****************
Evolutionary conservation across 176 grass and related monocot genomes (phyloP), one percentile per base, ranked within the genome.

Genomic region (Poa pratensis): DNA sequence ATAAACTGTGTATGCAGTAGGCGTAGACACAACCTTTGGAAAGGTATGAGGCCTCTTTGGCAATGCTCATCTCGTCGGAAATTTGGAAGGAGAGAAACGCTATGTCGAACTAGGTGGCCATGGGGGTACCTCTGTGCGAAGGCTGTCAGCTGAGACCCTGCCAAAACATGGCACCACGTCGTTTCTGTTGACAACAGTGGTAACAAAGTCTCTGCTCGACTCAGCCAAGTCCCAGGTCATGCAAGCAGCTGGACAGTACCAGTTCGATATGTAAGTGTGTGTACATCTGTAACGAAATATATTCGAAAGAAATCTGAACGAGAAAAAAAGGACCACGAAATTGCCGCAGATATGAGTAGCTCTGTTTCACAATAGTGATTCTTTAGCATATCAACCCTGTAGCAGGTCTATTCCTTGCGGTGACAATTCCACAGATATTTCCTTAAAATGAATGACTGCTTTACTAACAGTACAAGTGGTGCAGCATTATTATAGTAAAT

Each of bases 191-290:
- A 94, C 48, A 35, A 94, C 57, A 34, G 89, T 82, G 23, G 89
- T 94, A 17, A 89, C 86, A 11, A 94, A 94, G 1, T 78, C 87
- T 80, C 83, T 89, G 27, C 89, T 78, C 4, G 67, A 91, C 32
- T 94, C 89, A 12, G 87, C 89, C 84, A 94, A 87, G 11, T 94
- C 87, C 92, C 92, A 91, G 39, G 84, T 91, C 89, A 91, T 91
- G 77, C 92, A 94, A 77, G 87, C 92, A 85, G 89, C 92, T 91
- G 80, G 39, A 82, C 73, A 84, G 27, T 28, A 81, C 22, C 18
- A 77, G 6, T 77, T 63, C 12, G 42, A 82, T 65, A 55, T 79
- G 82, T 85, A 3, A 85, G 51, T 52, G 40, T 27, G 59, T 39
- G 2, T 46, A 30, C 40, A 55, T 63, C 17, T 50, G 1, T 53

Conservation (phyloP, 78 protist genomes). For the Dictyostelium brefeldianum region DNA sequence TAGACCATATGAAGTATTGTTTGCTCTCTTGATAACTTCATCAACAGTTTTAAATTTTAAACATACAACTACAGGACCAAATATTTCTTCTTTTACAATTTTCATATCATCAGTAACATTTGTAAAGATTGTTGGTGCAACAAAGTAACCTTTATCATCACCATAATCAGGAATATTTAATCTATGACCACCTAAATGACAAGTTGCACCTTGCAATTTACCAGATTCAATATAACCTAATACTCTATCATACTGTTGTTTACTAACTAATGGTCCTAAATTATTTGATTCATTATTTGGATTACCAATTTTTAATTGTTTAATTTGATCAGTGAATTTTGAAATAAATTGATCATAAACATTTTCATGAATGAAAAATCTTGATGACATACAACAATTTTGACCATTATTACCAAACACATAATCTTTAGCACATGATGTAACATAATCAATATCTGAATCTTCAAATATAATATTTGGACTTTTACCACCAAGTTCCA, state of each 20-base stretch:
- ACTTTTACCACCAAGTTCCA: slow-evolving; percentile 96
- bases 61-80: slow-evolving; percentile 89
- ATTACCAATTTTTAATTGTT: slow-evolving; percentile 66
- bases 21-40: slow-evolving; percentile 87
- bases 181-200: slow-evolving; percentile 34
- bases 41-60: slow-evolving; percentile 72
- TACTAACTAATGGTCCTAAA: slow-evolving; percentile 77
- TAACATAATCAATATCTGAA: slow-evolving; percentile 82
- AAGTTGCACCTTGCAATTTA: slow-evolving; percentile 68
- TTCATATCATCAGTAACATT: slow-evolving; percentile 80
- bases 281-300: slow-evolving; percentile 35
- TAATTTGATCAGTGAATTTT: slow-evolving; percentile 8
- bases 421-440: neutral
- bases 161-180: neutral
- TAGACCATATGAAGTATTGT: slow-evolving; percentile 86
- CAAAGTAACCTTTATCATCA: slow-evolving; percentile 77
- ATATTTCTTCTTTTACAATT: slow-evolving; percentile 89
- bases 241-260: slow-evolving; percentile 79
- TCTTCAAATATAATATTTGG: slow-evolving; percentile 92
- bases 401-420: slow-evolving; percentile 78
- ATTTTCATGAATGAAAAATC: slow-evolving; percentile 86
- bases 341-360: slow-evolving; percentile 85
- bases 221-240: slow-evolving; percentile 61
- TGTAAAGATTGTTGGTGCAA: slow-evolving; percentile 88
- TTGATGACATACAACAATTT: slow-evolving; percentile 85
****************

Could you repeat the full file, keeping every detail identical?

Evolutionary conservation across 176 grass and related monocot genomes (phyloP), one percentile per base, ranked within the genome.

Genomic region (Poa pratensis): DNA sequence ATAAACTGTGTATGCAGTAGGCGTAGACACAACCTTTGGAAAGGTATGAGGCCTCTTTGGCAATGCTCATCTCGTCGGAAATTTGGAAGGAGAGAAACGCTATGTCGAACTAGGTGGCCATGGGGGTACCTCTGTGCGAAGGCTGTCAGCTGAGACCCTGCCAAAACATGGCACCACGTCGTTTCTGTTGACAACAGTGGTAACAAAGTCTCTGCTCGACTCAGCCAAGTCCCAGGTCATGCAAGCAGCTGGACAGTACCAGTTCGATATGTAAGTGTGTGTACATCTGTAACGAAATATATTCGAAAGAAATCTGAACGAGAAAAAAAGGACCACGAAATTGCCGCAGATATGAGTAGCTCTGTTTCACAATAGTGATTCTTTAGCATATCAACCCTGTAGCAGGTCTATTCCTTGCGGTGACAATTCCACAGATATTTCCTTAAAATGAATGACTGCTTTACTAACAGTACAAGTGGTGCAGCATTATTATAGTAAAT

Each of bases 191-290:
- A 94, C 48, A 35, A 94, C 57, A 34, G 89, T 82, G 23, G 89
- T 94, A 17, A 89, C 86, A 11, A 94, A 94, G 1, T 78, C 87
- T 80, C 83, T 89, G 27, C 89, T 78, C 4, G 67, A 91, C 32
- T 94, C 89, A 12, G 87, C 89, C 84, A 94, A 87, G 11, T 94
- C 87, C 92, C 92, A 91, G 39, G 84, T 91, C 89, A 91, T 91
- G 77, C 92, A 94, A 77, G 87, C 92, A 85, G 89, C 92, T 91
- G 80, G 39, A 82, C 73, A 84, G 27, T 28, A 81, C 22, C 18
- A 77, G 6, T 77, T 63, C 12, G 42, A 82, T 65, A 55, T 79
- G 82, T 85, A 3, A 85, G 51, T 52, G 40, T 27, G 59, T 39
- G 2, T 46, A 30, C 40, A 55, T 63, C 17, T 50, G 1, T 53

Conservation (phyloP, 78 protist genomes). For the Dictyostelium brefeldianum region DNA sequence TAGACCATATGAAGTATTGTTTGCTCTCTTGATAACTTCATCAACAGTTTTAAATTTTAAACATACAACTACAGGACCAAATATTTCTTCTTTTACAATTTTCATATCATCAGTAACATTTGTAAAGATTGTTGGTGCAACAAAGTAACCTTTATCATCACCATAATCAGGAATATTTAATCTATGACCACCTAAATGACAAGTTGCACCTTGCAATTTACCAGATTCAATATAACCTAATACTCTATCATACTGTTGTTTACTAACTAATGGTCCTAAATTATTTGATTCATTATTTGGATTACCAATTTTTAATTGTTTAATTTGATCAGTGAATTTTGAAATAAATTGATCATAAACATTTTCATGAATGAAAAATCTTGATGACATACAACAATTTTGACCATTATTACCAAACACATAATCTTTAGCACATGATGTAACATAATCAATATCTGAATCTTCAAATATAATATTTGGACTTTTACCACCAAGTTCCA, state of each 20-base stretch:
- ACTTTTACCACCAAGTTCCA: slow-evolving; percentile 96
- bases 61-80: slow-evolving; percentile 89
- ATTACCAATTTTTAATTGTT: slow-evolving; percentile 66
- bases 21-40: slow-evolving; percentile 87
- bases 181-200: slow-evolving; percentile 34
- bases 41-60: slow-evolving; percentile 72
- TACTAACTAATGGTCCTAAA: slow-evolving; percentile 77
- TAACATAATCAATATCTGAA: slow-evolving; percentile 82
- AAGTTGCACCTTGCAATTTA: slow-evolving; percentile 68
- TTCATATCATCAGTAACATT: slow-evolving; percentile 80
- bases 281-300: slow-evolving; percentile 35
- TAATTTGATCAGTGAATTTT: slow-evolving; percentile 8
- bases 421-440: neutral
- bases 161-180: neutral
- TAGACCATATGAAGTATTGT: slow-evolving; percentile 86
- CAAAGTAACCTTTATCATCA: slow-evolving; percentile 77
- ATATTTCTTCTTTTACAATT: slow-evolving; percentile 89
- bases 241-260: slow-evolving; percentile 79
- TCTTCAAATATAATATTTGG: slow-evolving; percentile 92
- bases 401-420: slow-evolving; percentile 78
- ATTTTCATGAATGAAAAATC: slow-evolving; percentile 86
- bases 341-360: slow-evolving; percentile 85
- bases 221-240: slow-evolving; percentile 61
- TGTAAAGATTGTTGGTGCAA: slow-evolving; percentile 88
- TTGATGACATACAACAATTT: slow-evolving; percentile 85